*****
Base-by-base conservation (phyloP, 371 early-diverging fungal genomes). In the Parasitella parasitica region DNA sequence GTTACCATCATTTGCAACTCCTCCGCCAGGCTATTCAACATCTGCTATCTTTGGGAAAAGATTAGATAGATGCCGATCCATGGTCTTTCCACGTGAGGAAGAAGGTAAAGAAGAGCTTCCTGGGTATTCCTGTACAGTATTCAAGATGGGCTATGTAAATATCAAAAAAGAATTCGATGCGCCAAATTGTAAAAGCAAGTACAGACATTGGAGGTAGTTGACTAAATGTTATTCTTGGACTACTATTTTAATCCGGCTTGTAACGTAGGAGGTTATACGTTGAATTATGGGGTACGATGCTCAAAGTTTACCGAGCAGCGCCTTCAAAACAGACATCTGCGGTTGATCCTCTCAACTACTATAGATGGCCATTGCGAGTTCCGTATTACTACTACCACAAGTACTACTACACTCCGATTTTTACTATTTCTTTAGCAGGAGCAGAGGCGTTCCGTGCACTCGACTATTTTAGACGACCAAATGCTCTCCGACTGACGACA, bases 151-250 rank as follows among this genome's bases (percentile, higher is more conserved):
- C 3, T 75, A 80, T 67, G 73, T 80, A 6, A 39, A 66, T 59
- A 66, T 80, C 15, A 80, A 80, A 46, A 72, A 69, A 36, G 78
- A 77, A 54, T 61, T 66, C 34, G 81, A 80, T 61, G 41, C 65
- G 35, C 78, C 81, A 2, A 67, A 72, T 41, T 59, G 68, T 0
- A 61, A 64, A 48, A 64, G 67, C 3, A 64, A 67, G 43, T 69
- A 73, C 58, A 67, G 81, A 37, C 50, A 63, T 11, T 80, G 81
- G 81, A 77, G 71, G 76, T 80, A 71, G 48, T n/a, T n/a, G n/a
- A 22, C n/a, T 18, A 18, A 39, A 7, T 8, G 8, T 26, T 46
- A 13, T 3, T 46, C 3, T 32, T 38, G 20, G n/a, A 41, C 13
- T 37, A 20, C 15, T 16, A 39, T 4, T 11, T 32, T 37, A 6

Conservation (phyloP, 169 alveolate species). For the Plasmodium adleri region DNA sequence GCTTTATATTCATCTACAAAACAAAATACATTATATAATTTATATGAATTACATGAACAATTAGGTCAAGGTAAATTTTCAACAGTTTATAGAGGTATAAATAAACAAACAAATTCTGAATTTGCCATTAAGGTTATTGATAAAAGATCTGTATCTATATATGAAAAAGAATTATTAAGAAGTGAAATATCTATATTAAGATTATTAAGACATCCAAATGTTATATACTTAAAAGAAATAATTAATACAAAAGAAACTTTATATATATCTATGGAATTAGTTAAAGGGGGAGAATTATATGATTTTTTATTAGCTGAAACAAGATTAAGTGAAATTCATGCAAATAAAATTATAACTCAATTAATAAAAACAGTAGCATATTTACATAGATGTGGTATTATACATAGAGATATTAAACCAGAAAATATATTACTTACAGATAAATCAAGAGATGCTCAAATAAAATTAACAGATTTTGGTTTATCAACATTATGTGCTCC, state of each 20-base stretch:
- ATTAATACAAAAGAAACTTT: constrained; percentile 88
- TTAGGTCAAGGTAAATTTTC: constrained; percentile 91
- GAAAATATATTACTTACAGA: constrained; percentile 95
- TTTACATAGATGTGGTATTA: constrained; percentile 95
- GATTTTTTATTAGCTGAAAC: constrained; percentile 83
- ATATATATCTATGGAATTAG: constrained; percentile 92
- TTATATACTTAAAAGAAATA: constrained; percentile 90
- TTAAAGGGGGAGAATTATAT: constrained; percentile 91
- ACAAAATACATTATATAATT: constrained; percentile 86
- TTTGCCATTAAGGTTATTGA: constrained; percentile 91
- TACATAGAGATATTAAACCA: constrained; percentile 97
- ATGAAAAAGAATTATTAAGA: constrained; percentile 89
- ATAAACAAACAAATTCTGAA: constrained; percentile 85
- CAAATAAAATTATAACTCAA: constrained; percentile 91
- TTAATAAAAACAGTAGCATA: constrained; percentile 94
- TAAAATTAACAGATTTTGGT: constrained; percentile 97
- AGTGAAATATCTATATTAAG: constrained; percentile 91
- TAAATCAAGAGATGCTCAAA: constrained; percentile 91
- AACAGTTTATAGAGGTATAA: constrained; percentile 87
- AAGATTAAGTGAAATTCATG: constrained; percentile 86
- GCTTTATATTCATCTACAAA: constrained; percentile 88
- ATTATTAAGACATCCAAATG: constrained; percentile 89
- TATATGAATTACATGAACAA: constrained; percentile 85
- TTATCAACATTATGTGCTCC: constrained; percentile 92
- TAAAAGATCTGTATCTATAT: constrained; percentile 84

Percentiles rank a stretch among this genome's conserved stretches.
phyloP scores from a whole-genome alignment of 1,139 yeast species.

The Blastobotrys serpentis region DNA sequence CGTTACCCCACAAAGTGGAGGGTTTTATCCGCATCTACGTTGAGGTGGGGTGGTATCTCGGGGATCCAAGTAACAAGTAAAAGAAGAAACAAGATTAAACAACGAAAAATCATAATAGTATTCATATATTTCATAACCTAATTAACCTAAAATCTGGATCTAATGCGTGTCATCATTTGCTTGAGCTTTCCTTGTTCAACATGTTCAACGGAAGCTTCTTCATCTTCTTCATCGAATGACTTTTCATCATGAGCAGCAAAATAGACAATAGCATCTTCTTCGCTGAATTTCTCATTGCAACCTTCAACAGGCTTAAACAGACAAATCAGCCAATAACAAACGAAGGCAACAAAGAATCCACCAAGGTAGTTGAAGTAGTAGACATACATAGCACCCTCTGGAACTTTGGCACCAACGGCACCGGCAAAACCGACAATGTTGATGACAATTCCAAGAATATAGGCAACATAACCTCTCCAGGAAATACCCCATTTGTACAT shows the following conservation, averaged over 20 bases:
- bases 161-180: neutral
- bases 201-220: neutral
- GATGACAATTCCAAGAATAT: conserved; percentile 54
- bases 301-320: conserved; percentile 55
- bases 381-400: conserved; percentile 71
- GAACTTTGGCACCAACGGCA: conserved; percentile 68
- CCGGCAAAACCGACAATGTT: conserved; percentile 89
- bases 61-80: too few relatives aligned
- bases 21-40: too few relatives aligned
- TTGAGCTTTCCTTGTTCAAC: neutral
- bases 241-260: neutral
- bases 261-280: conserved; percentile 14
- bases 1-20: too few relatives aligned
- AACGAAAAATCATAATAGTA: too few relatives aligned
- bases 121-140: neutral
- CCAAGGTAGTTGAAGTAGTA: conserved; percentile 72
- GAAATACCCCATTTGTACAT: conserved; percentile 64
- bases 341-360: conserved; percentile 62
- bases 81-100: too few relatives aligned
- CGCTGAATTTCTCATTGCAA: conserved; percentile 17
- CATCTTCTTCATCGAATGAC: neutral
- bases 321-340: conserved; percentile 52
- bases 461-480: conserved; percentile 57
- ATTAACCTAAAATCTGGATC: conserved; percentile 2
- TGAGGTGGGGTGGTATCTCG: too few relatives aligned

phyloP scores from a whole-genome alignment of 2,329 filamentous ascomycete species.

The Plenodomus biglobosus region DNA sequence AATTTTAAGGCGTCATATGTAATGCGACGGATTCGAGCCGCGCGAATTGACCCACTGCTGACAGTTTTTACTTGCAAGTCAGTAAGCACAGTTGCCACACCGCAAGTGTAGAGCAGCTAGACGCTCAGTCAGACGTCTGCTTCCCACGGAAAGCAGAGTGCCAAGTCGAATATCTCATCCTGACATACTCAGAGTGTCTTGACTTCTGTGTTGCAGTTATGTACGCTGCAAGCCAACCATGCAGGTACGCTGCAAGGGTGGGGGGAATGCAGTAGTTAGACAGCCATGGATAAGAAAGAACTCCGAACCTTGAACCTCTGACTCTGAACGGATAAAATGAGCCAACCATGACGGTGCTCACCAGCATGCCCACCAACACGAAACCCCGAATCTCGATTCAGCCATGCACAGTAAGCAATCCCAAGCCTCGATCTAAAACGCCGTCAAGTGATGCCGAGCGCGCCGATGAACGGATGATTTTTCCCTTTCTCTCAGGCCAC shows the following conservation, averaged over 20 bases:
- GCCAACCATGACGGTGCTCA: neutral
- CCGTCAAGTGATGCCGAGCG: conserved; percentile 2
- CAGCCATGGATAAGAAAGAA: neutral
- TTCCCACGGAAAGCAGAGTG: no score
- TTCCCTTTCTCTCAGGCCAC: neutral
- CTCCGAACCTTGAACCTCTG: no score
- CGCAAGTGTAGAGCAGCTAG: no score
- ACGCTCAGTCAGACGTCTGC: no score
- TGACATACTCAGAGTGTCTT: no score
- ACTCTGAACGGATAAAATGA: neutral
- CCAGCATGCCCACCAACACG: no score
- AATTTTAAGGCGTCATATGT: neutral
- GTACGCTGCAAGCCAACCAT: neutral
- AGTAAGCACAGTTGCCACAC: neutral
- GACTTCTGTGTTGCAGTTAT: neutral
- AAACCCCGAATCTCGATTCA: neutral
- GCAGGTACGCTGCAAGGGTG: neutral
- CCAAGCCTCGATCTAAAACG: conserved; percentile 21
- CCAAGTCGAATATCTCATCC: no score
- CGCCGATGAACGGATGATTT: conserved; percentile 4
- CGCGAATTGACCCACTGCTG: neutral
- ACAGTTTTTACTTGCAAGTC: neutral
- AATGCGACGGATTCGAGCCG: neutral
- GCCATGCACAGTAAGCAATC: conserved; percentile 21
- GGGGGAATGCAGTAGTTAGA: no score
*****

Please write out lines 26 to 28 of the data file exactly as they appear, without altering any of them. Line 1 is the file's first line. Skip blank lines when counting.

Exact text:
- CAAATAAAATTATAACTCAA: constrained; percentile 91
- TTAATAAAAACAGTAGCATA: constrained; percentile 94
- TAAAATTAACAGATTTTGGT: constrained; percentile 97